WASHINGTON, July 17, 2017 – Colonial Williamsburg, the world’s largest living history museum, with costumed interpreters re-enacting l8th-century American life amid more than 600 restored or reconstructed original buildings, is now in serious financial trouble.
The city served as Virginia’s capital from 1699, when nearby Jamestown burned to the ground, until 1780. It fell into disrepair but was revived in the 1920s in a restoration project financed by John D. Rockefeller, Jr.
The Foundation’s operating losses last year totaled $54 million, or $148,000 every day. Colonial Williamsburg president Mitchell Reiss says that if these trends continue, the foundation would go out of business in a few years. It has been decided to outsource many commercial operations and lay off workers.
One of the reasons for Colonial Williamsburg now attracting half the visitors it did 30 years ago, in Reiss’s view, is that “less American history is being taught in the schools.” And he may not be far from the truth.
American history is no longer being taught in our schools. from elementary school through college, as it once was. A recent report by the National Assessment of Educational Progress showed that only 18% of American high school students were proficient in U.S. history.
In one state, North Carolina, history is taught only from 1877 onward. A study in Perspectives on History magazine by Professor Bruce VanSledright of the University of North Carolina found that 88% of elementary school teachers considered teaching history a low priority.
He found that teachers didn’t focus on it because students are not tested on it at the state level. “Why teach something you can’t test?” many teachers ask.
The New York Post recently quoted a Brooklyn teacher as saying, “All the pressure in lower grades is in math and English language arts because of the state tests and the weight that they carry.” This fourth grade teacher reports that fourth grade is the first time students are taught about explorers, American settlers, and the American Revolution.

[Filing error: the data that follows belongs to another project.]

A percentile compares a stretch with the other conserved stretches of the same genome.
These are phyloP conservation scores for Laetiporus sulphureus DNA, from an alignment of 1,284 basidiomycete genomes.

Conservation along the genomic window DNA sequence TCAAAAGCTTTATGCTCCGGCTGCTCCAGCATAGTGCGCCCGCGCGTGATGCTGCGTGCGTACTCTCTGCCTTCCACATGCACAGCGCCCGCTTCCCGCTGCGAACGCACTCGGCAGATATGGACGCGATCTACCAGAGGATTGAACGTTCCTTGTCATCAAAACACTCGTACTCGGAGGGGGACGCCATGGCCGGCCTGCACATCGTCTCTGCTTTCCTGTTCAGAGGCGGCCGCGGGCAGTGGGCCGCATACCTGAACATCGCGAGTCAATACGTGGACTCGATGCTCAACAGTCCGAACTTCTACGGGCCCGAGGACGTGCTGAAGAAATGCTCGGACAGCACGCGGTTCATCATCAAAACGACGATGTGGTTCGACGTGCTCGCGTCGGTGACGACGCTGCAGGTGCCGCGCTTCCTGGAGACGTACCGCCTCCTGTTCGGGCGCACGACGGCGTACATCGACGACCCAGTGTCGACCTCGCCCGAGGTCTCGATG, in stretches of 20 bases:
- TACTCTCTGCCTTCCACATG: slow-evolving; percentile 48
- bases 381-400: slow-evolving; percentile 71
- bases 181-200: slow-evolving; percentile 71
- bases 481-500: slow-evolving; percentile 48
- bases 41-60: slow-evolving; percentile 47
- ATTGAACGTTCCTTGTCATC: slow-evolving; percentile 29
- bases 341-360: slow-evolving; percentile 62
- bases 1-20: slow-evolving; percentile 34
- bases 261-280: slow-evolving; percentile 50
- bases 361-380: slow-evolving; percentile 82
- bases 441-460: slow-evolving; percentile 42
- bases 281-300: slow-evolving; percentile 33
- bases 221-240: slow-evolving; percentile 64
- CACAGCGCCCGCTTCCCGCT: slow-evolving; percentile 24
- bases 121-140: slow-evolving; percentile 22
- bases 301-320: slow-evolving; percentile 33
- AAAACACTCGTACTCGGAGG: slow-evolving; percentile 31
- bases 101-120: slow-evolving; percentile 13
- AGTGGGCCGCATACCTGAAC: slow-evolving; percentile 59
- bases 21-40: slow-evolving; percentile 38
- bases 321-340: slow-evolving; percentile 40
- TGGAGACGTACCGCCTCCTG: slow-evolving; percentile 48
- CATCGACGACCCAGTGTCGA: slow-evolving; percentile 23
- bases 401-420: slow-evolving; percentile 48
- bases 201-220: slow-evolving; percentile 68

In Aldous Hudley’s “Brave New World,” the regime successfully waged a “campaign against the past,” by banning the teaching of history, closing museums and destroying historical monuments. Some in our contemporary American society seem interested in following this path.
They are often guilty of what the Quaker theologian Elton Trueblood called the “sin of contemporaneity,” applying today’s standards to the past, finding the past wanting, and failing to teach what has come before.
Diane Ravitch, a historian of education at Teachers College of Columbia University, notes that,
“About 30 years ago, most public high school students studied one year of world history and one year of American history, but today, many only study one year of our own. State schools in most other Western countries require the subject to be studied almost every year. In France, for example, all students follow a carefully sequenced program of history, civics, and geography every year from 7th through 12th grade.”
In Ravitch’s view,
“If our system is to remain free and democratic, citizens should know not only how to judge candidates and their competing claims but how our institutions evolved… Without historical perspective, voters are more likely to be swayed by emotional appeals, by stirring commercials or by little more than a candidate’s good looks and charisma.”
At one urban Minnesota university, none of the 30 students in a course on ethnic relations had ever heard of the Supreme Court’s Brown v. Board of Education decision of 1954, which held racial segregation in public schools to be unconstitutional.
Thomas Kessner, who teaches American history at Kingsborough Community College in Brooklyn, reports that,
“My students are not stupid, but they have an abysmal background in American or any other kind of history. They never heard of Daniel Webster, don’t understand the Constitution and don’t know the difference between the Republican and Democratic parties.”
Naomi Miller, chairman of the History Department at Hunter College, says that,